There are other factors that I believe have led us all to believe climate change has affected viticulture more than it really has.  Ultimately there are too many variables in my opinion to say that climate change has created early [bud break, veraison, harvest] to be the new normal and I have not even accounted for changing winemaker and vineyard managers.  For example we have harvested on average about 1.5 weeks later since 2007 when I arrived from when we ever did before.  It was a stylistic thing.  In fact, 2010 was the latest we have harvested any fruit in our Nevaeh Vineyard, not pulling some Cabernet Sauvignon and all of our Cabernet Franc until October 23-24.  Last year our Mourvedre saw snow, but that was an odd circumstance and an odd grape.

Another example looking the other way would be to put your eyes on California.  It really seems this discussion is bigger in Virginia because of the hot years 2007, 2010, 2011 (was hot and dry, just crushed by the harvest rains) and 2012. In California they have had some of the coolest years in 2009, 2010, and 2011.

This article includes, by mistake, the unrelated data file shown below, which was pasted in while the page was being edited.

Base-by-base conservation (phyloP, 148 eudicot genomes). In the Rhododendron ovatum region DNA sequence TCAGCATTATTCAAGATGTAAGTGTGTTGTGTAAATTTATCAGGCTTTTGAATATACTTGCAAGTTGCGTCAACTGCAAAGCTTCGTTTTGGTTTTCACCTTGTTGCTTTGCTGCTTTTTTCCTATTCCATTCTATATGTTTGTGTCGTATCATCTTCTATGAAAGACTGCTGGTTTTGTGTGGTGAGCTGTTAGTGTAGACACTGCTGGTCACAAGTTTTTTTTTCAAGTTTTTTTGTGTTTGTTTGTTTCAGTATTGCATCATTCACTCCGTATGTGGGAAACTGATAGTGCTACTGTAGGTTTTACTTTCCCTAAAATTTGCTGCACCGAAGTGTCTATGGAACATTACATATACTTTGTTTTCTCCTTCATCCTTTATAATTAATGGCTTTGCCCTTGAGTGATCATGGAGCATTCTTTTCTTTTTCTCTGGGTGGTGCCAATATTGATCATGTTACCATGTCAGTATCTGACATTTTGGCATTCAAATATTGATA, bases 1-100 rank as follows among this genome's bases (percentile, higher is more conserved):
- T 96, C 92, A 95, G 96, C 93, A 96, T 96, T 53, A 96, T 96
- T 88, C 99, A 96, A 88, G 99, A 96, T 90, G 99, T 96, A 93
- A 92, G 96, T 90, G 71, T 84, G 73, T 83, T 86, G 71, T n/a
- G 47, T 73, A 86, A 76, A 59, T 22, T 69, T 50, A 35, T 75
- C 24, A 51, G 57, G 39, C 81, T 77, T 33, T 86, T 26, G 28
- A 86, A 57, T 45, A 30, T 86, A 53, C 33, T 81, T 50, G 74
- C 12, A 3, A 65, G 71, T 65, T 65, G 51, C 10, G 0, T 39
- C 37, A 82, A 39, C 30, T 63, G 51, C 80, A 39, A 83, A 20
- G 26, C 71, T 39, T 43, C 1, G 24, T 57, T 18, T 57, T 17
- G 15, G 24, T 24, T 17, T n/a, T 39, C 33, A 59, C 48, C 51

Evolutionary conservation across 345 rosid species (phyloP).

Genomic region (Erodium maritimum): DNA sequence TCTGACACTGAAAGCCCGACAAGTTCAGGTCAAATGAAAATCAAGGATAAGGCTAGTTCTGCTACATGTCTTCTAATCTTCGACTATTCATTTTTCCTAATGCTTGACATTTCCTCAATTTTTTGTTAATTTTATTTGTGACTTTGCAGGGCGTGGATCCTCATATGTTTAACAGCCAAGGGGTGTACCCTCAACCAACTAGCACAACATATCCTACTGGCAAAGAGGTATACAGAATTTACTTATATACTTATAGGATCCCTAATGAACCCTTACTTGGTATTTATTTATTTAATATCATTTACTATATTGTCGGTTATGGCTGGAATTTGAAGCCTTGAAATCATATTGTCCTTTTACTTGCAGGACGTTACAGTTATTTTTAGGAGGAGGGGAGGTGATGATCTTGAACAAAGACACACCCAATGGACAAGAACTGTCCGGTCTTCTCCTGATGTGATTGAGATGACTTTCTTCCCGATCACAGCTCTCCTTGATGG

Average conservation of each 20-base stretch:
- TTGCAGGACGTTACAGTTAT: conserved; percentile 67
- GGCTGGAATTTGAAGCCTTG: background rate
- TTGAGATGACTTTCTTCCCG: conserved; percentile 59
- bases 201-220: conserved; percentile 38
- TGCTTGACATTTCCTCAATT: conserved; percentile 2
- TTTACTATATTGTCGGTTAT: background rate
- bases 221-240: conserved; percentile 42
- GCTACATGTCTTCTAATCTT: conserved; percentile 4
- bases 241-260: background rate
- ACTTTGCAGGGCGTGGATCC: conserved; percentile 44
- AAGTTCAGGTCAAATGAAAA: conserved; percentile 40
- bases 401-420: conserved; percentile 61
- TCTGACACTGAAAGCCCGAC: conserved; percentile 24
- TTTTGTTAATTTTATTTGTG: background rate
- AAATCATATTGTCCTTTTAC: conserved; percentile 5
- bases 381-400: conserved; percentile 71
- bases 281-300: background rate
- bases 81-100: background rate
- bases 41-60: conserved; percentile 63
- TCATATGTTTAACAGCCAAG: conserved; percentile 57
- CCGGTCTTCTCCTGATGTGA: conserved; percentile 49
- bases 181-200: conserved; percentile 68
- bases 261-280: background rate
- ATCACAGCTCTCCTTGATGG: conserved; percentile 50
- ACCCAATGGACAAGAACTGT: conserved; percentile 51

I think Global Warming exists and will likely get worse, however there is a lot more to when the grape harvests have been happening than simply climate change.’

Jordan is correct in that there are many other variables to consider before concluding definitively that climate change is responsible for earlier bud break, veraison and harvest.  Nevertheless, the amount of evidence in favor of global warming as the primary culprit is close to the convincing stage.

I must however respectfully disagree with Jordan that the global warming discussion — early is the new normal — is bigger here in Virginia.  Extreme weather conditions and early phenological events are a hot topic across the globe.  Across the pond, about 4,000 miles east-northeast of Virginia, the impact of global warming is a reality as some of France’s most storied Champagne houses consider land in England — yes, England — as an option for potential production as the changing climate becomes a larger ‘worry point‘ for vintners.

Further east of England in Germany, a recent study found that bud break occurs already 7 days earlier… veraison 12 days earlier as compared to the average conditions over the last 40 years.’  In Australia, a similar story published in The Week reported that on average, Australian wine grapes are ripening 20 days earlier than in 1985.  Here in the U.S., a recent study by scientists at Stanford University in California, report that the amount of land suitable for cultivating premium wine grapes in areas of Northern California could shrink by 50% by 2040 as a result of global warming.